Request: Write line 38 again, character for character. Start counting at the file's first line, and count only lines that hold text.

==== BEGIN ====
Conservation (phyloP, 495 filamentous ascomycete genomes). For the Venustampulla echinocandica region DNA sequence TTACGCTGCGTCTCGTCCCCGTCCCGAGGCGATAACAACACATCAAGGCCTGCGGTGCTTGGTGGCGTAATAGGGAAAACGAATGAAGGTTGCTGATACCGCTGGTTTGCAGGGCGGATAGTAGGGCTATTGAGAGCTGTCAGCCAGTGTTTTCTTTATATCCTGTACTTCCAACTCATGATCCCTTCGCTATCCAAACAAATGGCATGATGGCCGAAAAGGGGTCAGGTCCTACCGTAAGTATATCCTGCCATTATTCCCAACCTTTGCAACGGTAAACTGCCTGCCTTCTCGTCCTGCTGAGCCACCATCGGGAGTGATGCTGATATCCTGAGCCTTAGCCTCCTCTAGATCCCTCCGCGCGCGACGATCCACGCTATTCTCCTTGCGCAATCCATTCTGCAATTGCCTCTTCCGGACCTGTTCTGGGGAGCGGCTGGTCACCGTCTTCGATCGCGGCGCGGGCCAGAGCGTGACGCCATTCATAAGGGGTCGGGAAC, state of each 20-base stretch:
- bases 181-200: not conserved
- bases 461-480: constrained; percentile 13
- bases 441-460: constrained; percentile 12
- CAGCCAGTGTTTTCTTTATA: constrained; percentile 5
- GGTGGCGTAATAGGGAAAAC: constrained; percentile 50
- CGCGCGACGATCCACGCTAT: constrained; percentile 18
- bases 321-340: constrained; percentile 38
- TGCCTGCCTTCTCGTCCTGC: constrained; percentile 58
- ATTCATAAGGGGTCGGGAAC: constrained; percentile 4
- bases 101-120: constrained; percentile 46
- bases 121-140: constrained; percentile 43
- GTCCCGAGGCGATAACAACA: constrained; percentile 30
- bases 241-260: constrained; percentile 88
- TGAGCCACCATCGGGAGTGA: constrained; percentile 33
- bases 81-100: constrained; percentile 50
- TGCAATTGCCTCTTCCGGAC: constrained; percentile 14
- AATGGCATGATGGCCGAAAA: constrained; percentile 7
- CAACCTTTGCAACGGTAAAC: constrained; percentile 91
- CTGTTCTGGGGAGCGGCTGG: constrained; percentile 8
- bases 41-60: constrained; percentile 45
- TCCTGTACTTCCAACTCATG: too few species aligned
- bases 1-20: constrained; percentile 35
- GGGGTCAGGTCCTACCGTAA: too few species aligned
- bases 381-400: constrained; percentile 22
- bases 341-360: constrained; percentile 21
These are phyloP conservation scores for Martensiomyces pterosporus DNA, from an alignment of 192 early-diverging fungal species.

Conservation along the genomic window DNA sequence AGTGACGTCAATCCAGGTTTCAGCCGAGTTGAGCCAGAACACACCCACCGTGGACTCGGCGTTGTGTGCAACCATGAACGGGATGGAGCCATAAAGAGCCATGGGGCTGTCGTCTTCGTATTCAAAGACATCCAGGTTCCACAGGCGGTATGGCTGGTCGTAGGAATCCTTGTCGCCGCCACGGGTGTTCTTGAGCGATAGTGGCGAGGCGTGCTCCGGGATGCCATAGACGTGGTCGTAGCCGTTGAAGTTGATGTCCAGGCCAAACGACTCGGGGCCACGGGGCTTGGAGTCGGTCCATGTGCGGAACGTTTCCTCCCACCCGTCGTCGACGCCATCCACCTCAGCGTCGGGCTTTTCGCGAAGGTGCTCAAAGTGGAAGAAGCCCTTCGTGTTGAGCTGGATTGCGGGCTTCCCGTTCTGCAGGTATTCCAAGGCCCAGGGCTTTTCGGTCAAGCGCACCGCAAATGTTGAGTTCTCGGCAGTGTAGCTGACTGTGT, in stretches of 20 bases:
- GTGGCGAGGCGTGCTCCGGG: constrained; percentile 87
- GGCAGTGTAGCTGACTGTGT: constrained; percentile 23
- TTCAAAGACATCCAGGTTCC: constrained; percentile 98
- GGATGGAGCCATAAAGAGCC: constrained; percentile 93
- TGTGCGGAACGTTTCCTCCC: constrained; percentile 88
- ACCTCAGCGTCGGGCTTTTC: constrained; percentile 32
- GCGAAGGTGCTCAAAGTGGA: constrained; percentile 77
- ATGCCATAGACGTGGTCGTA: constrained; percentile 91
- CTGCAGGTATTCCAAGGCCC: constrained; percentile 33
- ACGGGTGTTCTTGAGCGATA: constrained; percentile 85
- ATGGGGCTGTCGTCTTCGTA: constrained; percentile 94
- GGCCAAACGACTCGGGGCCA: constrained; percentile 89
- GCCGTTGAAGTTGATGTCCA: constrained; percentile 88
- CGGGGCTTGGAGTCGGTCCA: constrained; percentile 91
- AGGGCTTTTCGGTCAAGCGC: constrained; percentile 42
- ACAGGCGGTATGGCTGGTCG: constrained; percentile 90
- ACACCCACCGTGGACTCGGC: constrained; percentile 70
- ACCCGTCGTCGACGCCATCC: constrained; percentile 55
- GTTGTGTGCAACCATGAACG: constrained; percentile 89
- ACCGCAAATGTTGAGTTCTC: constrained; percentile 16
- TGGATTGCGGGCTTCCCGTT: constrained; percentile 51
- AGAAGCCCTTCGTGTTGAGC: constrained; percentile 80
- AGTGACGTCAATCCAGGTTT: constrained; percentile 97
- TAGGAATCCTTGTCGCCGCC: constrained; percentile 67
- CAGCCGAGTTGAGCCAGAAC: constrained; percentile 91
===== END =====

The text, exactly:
- ACGGGTGTTCTTGAGCGATA: constrained; percentile 85